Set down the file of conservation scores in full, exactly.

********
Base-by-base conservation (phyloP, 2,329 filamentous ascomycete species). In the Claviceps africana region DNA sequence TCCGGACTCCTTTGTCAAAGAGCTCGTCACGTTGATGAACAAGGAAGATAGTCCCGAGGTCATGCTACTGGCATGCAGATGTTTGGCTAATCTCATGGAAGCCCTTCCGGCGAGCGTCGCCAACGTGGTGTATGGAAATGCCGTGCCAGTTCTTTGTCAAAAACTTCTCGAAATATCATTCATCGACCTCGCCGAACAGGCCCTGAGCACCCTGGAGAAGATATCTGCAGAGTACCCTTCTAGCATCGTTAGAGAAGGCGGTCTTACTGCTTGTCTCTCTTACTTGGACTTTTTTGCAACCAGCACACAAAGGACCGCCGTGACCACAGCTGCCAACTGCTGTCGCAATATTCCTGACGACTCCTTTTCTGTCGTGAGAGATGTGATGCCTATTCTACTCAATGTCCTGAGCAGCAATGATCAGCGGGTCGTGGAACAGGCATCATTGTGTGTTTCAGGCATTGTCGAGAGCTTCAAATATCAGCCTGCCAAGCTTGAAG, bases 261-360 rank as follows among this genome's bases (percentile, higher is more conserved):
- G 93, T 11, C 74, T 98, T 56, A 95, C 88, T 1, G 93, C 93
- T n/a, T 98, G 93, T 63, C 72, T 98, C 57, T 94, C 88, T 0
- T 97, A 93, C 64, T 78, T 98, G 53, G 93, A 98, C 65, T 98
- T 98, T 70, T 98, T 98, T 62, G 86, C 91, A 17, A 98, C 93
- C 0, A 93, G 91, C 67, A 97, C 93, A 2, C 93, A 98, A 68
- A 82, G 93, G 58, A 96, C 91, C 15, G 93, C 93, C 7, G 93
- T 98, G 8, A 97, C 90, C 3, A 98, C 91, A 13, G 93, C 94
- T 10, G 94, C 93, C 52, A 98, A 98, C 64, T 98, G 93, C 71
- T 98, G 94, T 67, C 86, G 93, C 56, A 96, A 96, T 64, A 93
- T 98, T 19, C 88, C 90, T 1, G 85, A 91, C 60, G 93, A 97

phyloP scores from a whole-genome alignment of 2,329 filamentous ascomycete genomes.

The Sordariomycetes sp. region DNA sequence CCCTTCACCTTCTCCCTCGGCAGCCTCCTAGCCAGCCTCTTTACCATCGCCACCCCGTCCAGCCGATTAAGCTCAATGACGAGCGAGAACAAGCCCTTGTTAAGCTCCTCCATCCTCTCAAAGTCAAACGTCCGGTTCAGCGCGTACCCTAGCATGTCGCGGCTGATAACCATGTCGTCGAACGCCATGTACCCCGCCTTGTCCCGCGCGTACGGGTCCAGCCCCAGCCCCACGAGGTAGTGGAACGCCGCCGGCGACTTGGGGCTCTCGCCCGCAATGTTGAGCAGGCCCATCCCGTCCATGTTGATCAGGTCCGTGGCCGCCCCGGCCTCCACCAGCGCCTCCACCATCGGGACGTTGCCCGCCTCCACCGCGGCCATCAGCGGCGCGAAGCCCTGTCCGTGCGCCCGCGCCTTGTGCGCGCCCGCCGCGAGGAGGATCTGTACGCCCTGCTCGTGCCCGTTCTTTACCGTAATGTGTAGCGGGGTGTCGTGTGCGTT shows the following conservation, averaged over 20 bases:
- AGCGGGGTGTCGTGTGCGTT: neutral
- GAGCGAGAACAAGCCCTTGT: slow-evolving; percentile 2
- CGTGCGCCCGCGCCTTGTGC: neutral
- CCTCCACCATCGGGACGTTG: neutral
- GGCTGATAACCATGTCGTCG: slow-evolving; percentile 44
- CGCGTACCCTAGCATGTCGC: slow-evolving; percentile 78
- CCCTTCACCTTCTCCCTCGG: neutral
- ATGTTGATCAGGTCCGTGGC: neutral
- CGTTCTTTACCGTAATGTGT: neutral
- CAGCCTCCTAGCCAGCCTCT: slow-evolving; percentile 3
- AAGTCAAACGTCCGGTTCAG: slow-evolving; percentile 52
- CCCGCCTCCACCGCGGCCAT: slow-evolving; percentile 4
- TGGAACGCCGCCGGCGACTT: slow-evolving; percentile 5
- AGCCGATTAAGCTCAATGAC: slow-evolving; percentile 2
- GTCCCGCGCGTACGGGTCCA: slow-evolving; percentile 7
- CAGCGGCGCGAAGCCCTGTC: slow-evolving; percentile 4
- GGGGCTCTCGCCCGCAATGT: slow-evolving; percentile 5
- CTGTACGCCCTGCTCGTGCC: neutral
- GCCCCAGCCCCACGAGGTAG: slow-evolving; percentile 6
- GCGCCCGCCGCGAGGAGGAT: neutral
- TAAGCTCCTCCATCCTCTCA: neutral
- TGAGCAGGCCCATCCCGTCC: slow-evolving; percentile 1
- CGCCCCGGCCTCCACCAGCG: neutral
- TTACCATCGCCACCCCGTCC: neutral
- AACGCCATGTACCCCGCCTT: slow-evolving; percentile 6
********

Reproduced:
Base-by-base conservation (phyloP, 2,329 filamentous ascomycete species). In the Claviceps africana region DNA sequence TCCGGACTCCTTTGTCAAAGAGCTCGTCACGTTGATGAACAAGGAAGATAGTCCCGAGGTCATGCTACTGGCATGCAGATGTTTGGCTAATCTCATGGAAGCCCTTCCGGCGAGCGTCGCCAACGTGGTGTATGGAAATGCCGTGCCAGTTCTTTGTCAAAAACTTCTCGAAATATCATTCATCGACCTCGCCGAACAGGCCCTGAGCACCCTGGAGAAGATATCTGCAGAGTACCCTTCTAGCATCGTTAGAGAAGGCGGTCTTACTGCTTGTCTCTCTTACTTGGACTTTTTTGCAACCAGCACACAAAGGACCGCCGTGACCACAGCTGCCAACTGCTGTCGCAATATTCCTGACGACTCCTTTTCTGTCGTGAGAGATGTGATGCCTATTCTACTCAATGTCCTGAGCAGCAATGATCAGCGGGTCGTGGAACAGGCATCATTGTGTGTTTCAGGCATTGTCGAGAGCTTCAAATATCAGCCTGCCAAGCTTGAAG, bases 261-360 rank as follows among this genome's bases (percentile, higher is more conserved):
- G 93, T 11, C 74, T 98, T 56, A 95, C 88, T 1, G 93, C 93
- T n/a, T 98, G 93, T 63, C 72, T 98, C 57, T 94, C 88, T 0
- T 97, A 93, C 64, T 78, T 98, G 53, G 93, A 98, C 65, T 98
- T 98, T 70, T 98, T 98, T 62, G 86, C 91, A 17, A 98, C 93
- C 0, A 93, G 91, C 67, A 97, C 93, A 2, C 93, A 98, A 68
- A 82, G 93, G 58, A 96, C 91, C 15, G 93, C 93, C 7, G 93
- T 98, G 8, A 97, C 90, C 3, A 98, C 91, A 13, G 93, C 94
- T 10, G 94, C 93, C 52, A 98, A 98, C 64, T 98, G 93, C 71
- T 98, G 94, T 67, C 86, G 93, C 56, A 96, A 96, T 64, A 93
- T 98, T 19, C 88, C 90, T 1, G 85, A 91, C 60, G 93, A 97

phyloP scores from a whole-genome alignment of 2,329 filamentous ascomycete genomes.

The Sordariomycetes sp. region DNA sequence CCCTTCACCTTCTCCCTCGGCAGCCTCCTAGCCAGCCTCTTTACCATCGCCACCCCGTCCAGCCGATTAAGCTCAATGACGAGCGAGAACAAGCCCTTGTTAAGCTCCTCCATCCTCTCAAAGTCAAACGTCCGGTTCAGCGCGTACCCTAGCATGTCGCGGCTGATAACCATGTCGTCGAACGCCATGTACCCCGCCTTGTCCCGCGCGTACGGGTCCAGCCCCAGCCCCACGAGGTAGTGGAACGCCGCCGGCGACTTGGGGCTCTCGCCCGCAATGTTGAGCAGGCCCATCCCGTCCATGTTGATCAGGTCCGTGGCCGCCCCGGCCTCCACCAGCGCCTCCACCATCGGGACGTTGCCCGCCTCCACCGCGGCCATCAGCGGCGCGAAGCCCTGTCCGTGCGCCCGCGCCTTGTGCGCGCCCGCCGCGAGGAGGATCTGTACGCCCTGCTCGTGCCCGTTCTTTACCGTAATGTGTAGCGGGGTGTCGTGTGCGTT shows the following conservation, averaged over 20 bases:
- AGCGGGGTGTCGTGTGCGTT: neutral
- GAGCGAGAACAAGCCCTTGT: slow-evolving; percentile 2
- CGTGCGCCCGCGCCTTGTGC: neutral
- CCTCCACCATCGGGACGTTG: neutral
- GGCTGATAACCATGTCGTCG: slow-evolving; percentile 44
- CGCGTACCCTAGCATGTCGC: slow-evolving; percentile 78
- CCCTTCACCTTCTCCCTCGG: neutral
- ATGTTGATCAGGTCCGTGGC: neutral
- CGTTCTTTACCGTAATGTGT: neutral
- CAGCCTCCTAGCCAGCCTCT: slow-evolving; percentile 3
- AAGTCAAACGTCCGGTTCAG: slow-evolving; percentile 52
- CCCGCCTCCACCGCGGCCAT: slow-evolving; percentile 4
- TGGAACGCCGCCGGCGACTT: slow-evolving; percentile 5
- AGCCGATTAAGCTCAATGAC: slow-evolving; percentile 2
- GTCCCGCGCGTACGGGTCCA: slow-evolving; percentile 7
- CAGCGGCGCGAAGCCCTGTC: slow-evolving; percentile 4
- GGGGCTCTCGCCCGCAATGT: slow-evolving; percentile 5
- CTGTACGCCCTGCTCGTGCC: neutral
- GCCCCAGCCCCACGAGGTAG: slow-evolving; percentile 6
- GCGCCCGCCGCGAGGAGGAT: neutral
- TAAGCTCCTCCATCCTCTCA: neutral
- TGAGCAGGCCCATCCCGTCC: slow-evolving; percentile 1
- CGCCCCGGCCTCCACCAGCG: neutral
- TTACCATCGCCACCCCGTCC: neutral
- AACGCCATGTACCCCGCCTT: slow-evolving; percentile 6